Interpreter-mediated Questioning of Minors (ImQM): the voice of the children and their rapport with interpreters

Revista de Llengua i Dret - Journal of Language and Law. 2019;0(71):27-44 DOI 10.2436/rld.i71.2019.3257

 

Journal Homepage

Journal Title: Revista de Llengua i Dret - Journal of Language and Law

ISSN: 0212-5056 (Print); 2013-1453 (Online)

Publisher: Escola d'Administració Pública de Catalunya

LCC Subject Category: Language and Literature: Romanic languages

Country of publisher: Spain

Language of fulltext: Spanish, English, Catalan, French, Occitan (post 1500), German, Basque, Galician, Aragonese, Dutch, Italian

Full-text formats available: PDF, ePUB

 

AUTHORS


Heidi Salaets (KU Leuven, Antwerp Campus)

Katalin Balogh (KU Leuven, Antwerp campus)

EDITORIAL INFORMATION

Double blind peer review

Editorial Board

Instructions for authors

Time From Submission to Publication: 12 weeks

 

Abstract | Full Text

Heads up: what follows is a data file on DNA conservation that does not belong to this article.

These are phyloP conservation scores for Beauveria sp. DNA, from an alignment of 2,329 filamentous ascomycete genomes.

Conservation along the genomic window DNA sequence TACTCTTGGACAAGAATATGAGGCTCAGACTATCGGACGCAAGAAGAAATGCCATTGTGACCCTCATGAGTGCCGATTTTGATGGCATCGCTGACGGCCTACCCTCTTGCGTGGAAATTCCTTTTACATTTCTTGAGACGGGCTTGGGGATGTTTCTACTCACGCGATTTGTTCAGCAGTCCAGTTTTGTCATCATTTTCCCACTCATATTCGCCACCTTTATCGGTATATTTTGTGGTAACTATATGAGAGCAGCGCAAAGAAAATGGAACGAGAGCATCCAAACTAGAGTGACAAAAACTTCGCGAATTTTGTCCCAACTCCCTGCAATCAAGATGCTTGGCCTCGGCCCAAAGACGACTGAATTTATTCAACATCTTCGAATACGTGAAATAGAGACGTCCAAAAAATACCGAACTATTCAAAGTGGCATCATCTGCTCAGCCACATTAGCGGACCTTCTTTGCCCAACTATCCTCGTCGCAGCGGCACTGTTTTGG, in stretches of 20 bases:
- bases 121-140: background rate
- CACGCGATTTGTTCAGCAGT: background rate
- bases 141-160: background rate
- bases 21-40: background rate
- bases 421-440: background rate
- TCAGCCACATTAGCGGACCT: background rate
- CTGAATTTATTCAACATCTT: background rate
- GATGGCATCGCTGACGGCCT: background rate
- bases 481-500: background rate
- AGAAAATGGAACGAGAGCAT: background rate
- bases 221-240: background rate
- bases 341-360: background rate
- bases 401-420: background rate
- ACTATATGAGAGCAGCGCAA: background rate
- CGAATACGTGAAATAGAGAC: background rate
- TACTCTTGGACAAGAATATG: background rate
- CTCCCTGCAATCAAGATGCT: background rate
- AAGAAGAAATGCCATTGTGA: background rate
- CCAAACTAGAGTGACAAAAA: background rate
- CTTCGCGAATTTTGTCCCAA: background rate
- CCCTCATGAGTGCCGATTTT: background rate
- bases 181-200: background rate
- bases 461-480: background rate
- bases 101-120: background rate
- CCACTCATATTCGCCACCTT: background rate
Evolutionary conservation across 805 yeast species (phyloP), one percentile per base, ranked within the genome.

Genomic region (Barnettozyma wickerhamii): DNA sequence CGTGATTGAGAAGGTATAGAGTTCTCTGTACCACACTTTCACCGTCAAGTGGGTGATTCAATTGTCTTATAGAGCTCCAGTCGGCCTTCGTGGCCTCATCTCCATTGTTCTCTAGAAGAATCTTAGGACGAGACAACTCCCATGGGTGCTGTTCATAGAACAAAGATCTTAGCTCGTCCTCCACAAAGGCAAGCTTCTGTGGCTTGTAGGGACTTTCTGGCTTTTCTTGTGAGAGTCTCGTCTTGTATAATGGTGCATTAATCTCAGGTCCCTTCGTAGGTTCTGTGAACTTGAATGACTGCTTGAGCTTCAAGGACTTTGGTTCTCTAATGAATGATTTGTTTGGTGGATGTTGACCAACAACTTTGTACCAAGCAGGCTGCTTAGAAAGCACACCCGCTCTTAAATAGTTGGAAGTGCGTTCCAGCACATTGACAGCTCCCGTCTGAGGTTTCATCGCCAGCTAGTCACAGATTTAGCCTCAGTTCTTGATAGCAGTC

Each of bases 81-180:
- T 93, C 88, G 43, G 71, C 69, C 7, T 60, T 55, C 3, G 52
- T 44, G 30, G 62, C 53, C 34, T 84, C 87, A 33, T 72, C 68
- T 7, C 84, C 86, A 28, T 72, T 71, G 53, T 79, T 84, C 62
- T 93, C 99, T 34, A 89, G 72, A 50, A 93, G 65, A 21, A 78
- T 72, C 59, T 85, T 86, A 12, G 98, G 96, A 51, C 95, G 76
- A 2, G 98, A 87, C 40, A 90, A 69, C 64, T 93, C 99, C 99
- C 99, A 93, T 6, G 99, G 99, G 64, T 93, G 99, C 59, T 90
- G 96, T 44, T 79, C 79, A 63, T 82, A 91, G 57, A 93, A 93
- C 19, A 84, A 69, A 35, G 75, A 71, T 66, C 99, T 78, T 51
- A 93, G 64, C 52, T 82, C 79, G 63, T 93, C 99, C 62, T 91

This paper focuses on interpreter-mediated interviews with victims, suspects and witnesses under the age of 18 who are vulnerable because of their age, native language and country of presence, with particular emphasis on how to provide the necessary information, support, and protection for this group. The paper reports on the results of the European project Cooperation in Interpreter-Mediated Questioning of Minors (CMIQ). As the name suggests, cooperation or teamwork amongst the stakeholders is of paramount importance in interpreter-mediated questioning of minors (ImQM). This contribution will focus on the semi-structured interviews conducted by the Belgian researchers with twelve Flemish children, boys and girls aged 5 to 17, of which 11 were hearing and 1 was deaf. Based on the outcomes of the twelve semi-structured interviews with minors, results point at specific perceptions of the interpreter reported by children: the interpreter seems to be the person they turn to when speaking and the person they trust most. Since ethical codes prescribe, amongst other things, neutrality and often even ‘invisibility’ of the interpreter, reflection on this topic is necessary. Based on the paramount importance of rapport-building with the child, this paper argues that the role of interpreters should be discussed certainly during a briefing, but also in interprofessional joint training. In this way, all stakeholders improve their knowledge of their respective professional roles in situations of ImQM, which further helps to tackle some contradictory expectations in regard to the role of the interpreter.